I have been asked a number of times in comments on previous posts, whether the global or local search volume should be looked at for a keyword. This is really an important question when you are basing the entire future of your niche website on these numbers, so I felt like it deserved an entire post on the subject.
Just to make sure that we are all on the same page, I am referring to the search volumes that show up on the Google Adwords Keyword Tool. When you plug in a seed keyword, Google will display 2 search volumes. One is the “Global Monthly Searches”, which is the amount of searches that are done on all over the world using Google.com AND all international versions of Google (more on this in a minute). The “Local Monthly Searches” shows how many searches are done in the “Location” that you have selected (a country). See the image below for the search volumes of the keyword “Books”:
You can see that there is almost three and a half times the amount of search volume globally for the term “books” as there is in the location I selected – which is the United States. As you can see, there can be a HUGE disparity between the global and local search volumes, so its important to understand fully why you would pick one or the other.
Where is the Search Coming From?
I want to take another example that illustrates very well that people in different countries search for different things. For example, if I was doing keyword research and ran across the keyword, “cheap car hire”. According to the Google keyword tool, the exact match search gets 33,100 searches Globally and has a CPC of $2.75. On the surface, this looks like a high volume/high paying keyword, right?
Well, if I then look at the “Local” search volume in the US, it only gets 880 searches per month from people in the US…what the heck happened? Where are the searches coming from? Well, if you haven’t guessed by now; people in the US don’t use the phrase “car hire” they use the term “car rental”. However, if you are from the UK, you use the term “car hire” rather than “car rental”. So, if I switch my location to the United Kingdom, I then get a Local search volume of 27,100 for the term “cheap car hire”. Aha! So, most of the searches for this term come from people residing in the United Kingdom, NOT the US.
But does it really matter where the searches come from?
Why Search Location Matters
What country a search is coming from matters immensely. Here is why it matters: The search results displayed on Google.com are vastly different from the search results displayed on Google.co.uk. In fact, most countries have their own version of Google and each ranks sites differently. So, there is a Google.fr for France, a Google.ca for Canada, a Google.jp for Japan, and the list goes on and on.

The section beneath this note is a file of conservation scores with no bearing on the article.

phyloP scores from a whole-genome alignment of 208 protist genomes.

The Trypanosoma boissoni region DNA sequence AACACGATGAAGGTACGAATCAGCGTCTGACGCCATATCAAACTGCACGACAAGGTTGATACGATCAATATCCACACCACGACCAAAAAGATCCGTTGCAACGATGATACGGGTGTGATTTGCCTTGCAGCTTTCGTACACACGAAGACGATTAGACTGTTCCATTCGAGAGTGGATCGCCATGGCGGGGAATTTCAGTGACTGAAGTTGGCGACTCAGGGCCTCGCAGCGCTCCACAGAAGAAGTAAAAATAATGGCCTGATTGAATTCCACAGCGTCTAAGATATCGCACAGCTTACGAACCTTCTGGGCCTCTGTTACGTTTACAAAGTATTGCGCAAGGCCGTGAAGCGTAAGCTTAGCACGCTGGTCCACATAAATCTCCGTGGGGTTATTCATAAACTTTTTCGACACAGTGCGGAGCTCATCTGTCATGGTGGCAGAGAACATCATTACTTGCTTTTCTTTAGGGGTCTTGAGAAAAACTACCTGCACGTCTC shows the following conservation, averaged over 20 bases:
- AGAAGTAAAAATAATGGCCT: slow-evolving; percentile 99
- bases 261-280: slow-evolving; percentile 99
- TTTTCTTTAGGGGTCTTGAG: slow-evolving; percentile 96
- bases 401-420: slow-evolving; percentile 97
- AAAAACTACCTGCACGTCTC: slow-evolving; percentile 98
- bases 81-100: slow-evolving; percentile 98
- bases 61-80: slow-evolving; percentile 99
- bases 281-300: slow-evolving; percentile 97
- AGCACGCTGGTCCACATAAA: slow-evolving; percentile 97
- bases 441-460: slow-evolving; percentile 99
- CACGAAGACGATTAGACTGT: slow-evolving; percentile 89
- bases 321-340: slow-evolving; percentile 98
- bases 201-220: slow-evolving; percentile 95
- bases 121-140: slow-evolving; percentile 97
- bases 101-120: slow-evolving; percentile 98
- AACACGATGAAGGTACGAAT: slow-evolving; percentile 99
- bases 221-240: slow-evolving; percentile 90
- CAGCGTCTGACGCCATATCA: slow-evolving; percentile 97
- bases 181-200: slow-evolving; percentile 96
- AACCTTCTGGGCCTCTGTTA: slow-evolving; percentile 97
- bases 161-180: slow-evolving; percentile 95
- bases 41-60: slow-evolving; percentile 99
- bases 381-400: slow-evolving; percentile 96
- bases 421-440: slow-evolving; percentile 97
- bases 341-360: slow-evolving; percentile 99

Here’s the big deal. If you pick a search term that gets all its searches in the UK and then you go to Google.com to analyze the top 10 competition, you are looking at the wrong competitors! The competition for that term would be on Google.co.uk! So, you might rank #1 on Google.com for a search term you thought would get tons of traffic, but you are stunned to find no one coming to your site. The reason is that all the traffic is coming from a different country and in that country you don’t rank anywhere. Make sense now?
The point is, you need to look at Local search volume only so that you know how to analyze the competition. You can certainly rank in foreign search engines like Google.co.uk, but extra weight will be given to those sites with the proper country domain extension, like .co.uk. So, if you want to rank for “car hire” – don’t look at Google.com. Analyze the competition on Google.co.uk and be sure to buy a .co.uk domain extension because that is where you want to rank!
Try it yourself. Plug in just about any keyword and you will see for yourself that the top 10 competitors are very different in Google.com (US) versus Google.co.uk or any other international version of Google.
Don’t Shoot Yourself in the Foot
This is one of the most common mistakes that I see new people to niche websites making. They look at a high global search volume and think they have hit the jackpot. They put in hours picking a domain name, building a site, writing articles, building backlinks, and ranking their site. Then they rank well only to find out they don’t get any visitors to their site. I have seen this happen with TONS of people that ask me to see why no one is visiting their site.
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So, do yourself a favor and ONLY look at the LOCAL search volume of a keyword. If you must look at the Global search volume, you better make sure you know which country that search volume is coming from and then analyze the competition and build your site according to that location.
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In fact, I know there are some keyword tools out there that will actually show “search volume” and it turns out they are showing “Global” search volume. This is just asking for failure. If you are using any sort of keyword research tool, I would advise double checking to make sure you are actually looking at LOCAL search volumes. Hopefully this simple little step will save you some headaches down the road. As simple as it is, I have seen some “experts” making the global volume mistake still.
So, what are your thoughts on the subject? Were you aware of the difference between global and local search volume? Am I crazy or am I giving bad advice? If you analyze your keywords in a different way using the global search volume, I’d love to hear why! You can also check out my Long Tail Pro review here.